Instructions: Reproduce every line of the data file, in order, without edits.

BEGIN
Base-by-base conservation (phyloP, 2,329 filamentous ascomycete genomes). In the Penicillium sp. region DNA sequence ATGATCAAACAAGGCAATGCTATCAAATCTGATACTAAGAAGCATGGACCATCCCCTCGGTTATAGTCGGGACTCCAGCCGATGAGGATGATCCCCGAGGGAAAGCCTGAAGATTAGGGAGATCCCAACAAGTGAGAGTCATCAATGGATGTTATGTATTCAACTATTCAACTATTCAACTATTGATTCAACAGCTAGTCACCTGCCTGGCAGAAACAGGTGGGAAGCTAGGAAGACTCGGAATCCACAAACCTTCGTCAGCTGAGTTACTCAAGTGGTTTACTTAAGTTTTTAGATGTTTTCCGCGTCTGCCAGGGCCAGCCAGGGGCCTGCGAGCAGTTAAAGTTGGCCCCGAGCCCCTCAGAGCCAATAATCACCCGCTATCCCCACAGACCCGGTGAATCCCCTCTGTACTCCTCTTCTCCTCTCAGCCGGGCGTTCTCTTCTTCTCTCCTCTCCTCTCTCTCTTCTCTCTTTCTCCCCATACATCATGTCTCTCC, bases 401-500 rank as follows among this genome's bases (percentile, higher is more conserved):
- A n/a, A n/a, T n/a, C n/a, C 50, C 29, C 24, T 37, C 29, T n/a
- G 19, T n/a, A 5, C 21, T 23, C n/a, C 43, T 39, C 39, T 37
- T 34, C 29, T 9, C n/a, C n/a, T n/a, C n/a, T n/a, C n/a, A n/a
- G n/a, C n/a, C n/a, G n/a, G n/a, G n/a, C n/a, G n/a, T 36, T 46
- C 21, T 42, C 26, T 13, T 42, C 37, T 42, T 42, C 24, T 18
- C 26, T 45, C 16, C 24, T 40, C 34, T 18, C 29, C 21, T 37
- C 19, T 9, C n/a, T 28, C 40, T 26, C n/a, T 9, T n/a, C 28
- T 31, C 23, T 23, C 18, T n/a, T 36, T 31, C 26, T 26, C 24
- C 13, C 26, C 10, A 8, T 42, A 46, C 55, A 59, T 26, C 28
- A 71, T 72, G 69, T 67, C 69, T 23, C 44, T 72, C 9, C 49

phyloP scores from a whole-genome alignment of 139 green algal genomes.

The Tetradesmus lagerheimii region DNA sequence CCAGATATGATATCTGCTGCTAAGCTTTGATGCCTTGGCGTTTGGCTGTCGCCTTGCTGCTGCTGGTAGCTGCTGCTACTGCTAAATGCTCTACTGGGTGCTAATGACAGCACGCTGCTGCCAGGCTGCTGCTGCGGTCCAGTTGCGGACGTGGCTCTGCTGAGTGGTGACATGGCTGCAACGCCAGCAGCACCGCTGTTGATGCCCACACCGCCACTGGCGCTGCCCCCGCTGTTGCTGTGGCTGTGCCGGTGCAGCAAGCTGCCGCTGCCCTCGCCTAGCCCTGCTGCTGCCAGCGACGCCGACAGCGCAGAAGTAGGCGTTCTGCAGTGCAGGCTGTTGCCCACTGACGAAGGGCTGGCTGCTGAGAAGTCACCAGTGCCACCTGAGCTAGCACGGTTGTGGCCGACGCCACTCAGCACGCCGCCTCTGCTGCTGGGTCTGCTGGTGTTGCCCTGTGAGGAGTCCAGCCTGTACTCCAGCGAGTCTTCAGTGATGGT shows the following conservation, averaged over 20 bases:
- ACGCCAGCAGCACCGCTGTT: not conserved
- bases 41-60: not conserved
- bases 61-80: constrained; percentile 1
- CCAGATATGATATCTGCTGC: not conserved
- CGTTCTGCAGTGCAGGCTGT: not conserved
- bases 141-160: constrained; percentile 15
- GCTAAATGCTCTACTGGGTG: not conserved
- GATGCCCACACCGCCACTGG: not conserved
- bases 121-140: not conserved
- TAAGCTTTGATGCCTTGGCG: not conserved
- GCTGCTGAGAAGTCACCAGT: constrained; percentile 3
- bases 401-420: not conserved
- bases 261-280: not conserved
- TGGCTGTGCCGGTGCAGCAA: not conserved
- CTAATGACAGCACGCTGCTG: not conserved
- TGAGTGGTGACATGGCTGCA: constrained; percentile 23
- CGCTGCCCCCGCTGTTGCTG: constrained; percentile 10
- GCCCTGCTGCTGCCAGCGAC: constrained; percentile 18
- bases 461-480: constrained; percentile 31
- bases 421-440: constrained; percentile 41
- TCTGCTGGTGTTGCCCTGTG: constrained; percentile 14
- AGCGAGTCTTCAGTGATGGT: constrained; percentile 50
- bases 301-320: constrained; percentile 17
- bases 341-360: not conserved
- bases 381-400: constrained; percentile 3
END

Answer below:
Base-by-base conservation (phyloP, 2,329 filamentous ascomycete genomes). In the Penicillium sp. region DNA sequence ATGATCAAACAAGGCAATGCTATCAAATCTGATACTAAGAAGCATGGACCATCCCCTCGGTTATAGTCGGGACTCCAGCCGATGAGGATGATCCCCGAGGGAAAGCCTGAAGATTAGGGAGATCCCAACAAGTGAGAGTCATCAATGGATGTTATGTATTCAACTATTCAACTATTCAACTATTGATTCAACAGCTAGTCACCTGCCTGGCAGAAACAGGTGGGAAGCTAGGAAGACTCGGAATCCACAAACCTTCGTCAGCTGAGTTACTCAAGTGGTTTACTTAAGTTTTTAGATGTTTTCCGCGTCTGCCAGGGCCAGCCAGGGGCCTGCGAGCAGTTAAAGTTGGCCCCGAGCCCCTCAGAGCCAATAATCACCCGCTATCCCCACAGACCCGGTGAATCCCCTCTGTACTCCTCTTCTCCTCTCAGCCGGGCGTTCTCTTCTTCTCTCCTCTCCTCTCTCTCTTCTCTCTTTCTCCCCATACATCATGTCTCTCC, bases 401-500 rank as follows among this genome's bases (percentile, higher is more conserved):
- A n/a, A n/a, T n/a, C n/a, C 50, C 29, C 24, T 37, C 29, T n/a
- G 19, T n/a, A 5, C 21, T 23, C n/a, C 43, T 39, C 39, T 37
- T 34, C 29, T 9, C n/a, C n/a, T n/a, C n/a, T n/a, C n/a, A n/a
- G n/a, C n/a, C n/a, G n/a, G n/a, G n/a, C n/a, G n/a, T 36, T 46
- C 21, T 42, C 26, T 13, T 42, C 37, T 42, T 42, C 24, T 18
- C 26, T 45, C 16, C 24, T 40, C 34, T 18, C 29, C 21, T 37
- C 19, T 9, C n/a, T 28, C 40, T 26, C n/a, T 9, T n/a, C 28
- T 31, C 23, T 23, C 18, T n/a, T 36, T 31, C 26, T 26, C 24
- C 13, C 26, C 10, A 8, T 42, A 46, C 55, A 59, T 26, C 28
- A 71, T 72, G 69, T 67, C 69, T 23, C 44, T 72, C 9, C 49

phyloP scores from a whole-genome alignment of 139 green algal genomes.

The Tetradesmus lagerheimii region DNA sequence CCAGATATGATATCTGCTGCTAAGCTTTGATGCCTTGGCGTTTGGCTGTCGCCTTGCTGCTGCTGGTAGCTGCTGCTACTGCTAAATGCTCTACTGGGTGCTAATGACAGCACGCTGCTGCCAGGCTGCTGCTGCGGTCCAGTTGCGGACGTGGCTCTGCTGAGTGGTGACATGGCTGCAACGCCAGCAGCACCGCTGTTGATGCCCACACCGCCACTGGCGCTGCCCCCGCTGTTGCTGTGGCTGTGCCGGTGCAGCAAGCTGCCGCTGCCCTCGCCTAGCCCTGCTGCTGCCAGCGACGCCGACAGCGCAGAAGTAGGCGTTCTGCAGTGCAGGCTGTTGCCCACTGACGAAGGGCTGGCTGCTGAGAAGTCACCAGTGCCACCTGAGCTAGCACGGTTGTGGCCGACGCCACTCAGCACGCCGCCTCTGCTGCTGGGTCTGCTGGTGTTGCCCTGTGAGGAGTCCAGCCTGTACTCCAGCGAGTCTTCAGTGATGGT shows the following conservation, averaged over 20 bases:
- ACGCCAGCAGCACCGCTGTT: not conserved
- bases 41-60: not conserved
- bases 61-80: constrained; percentile 1
- CCAGATATGATATCTGCTGC: not conserved
- CGTTCTGCAGTGCAGGCTGT: not conserved
- bases 141-160: constrained; percentile 15
- GCTAAATGCTCTACTGGGTG: not conserved
- GATGCCCACACCGCCACTGG: not conserved
- bases 121-140: not conserved
- TAAGCTTTGATGCCTTGGCG: not conserved
- GCTGCTGAGAAGTCACCAGT: constrained; percentile 3
- bases 401-420: not conserved
- bases 261-280: not conserved
- TGGCTGTGCCGGTGCAGCAA: not conserved
- CTAATGACAGCACGCTGCTG: not conserved
- TGAGTGGTGACATGGCTGCA: constrained; percentile 23
- CGCTGCCCCCGCTGTTGCTG: constrained; percentile 10
- GCCCTGCTGCTGCCAGCGAC: constrained; percentile 18
- bases 461-480: constrained; percentile 31
- bases 421-440: constrained; percentile 41
- TCTGCTGGTGTTGCCCTGTG: constrained; percentile 14
- AGCGAGTCTTCAGTGATGGT: constrained; percentile 50
- bases 301-320: constrained; percentile 17
- bases 341-360: not conserved
- bases 381-400: constrained; percentile 3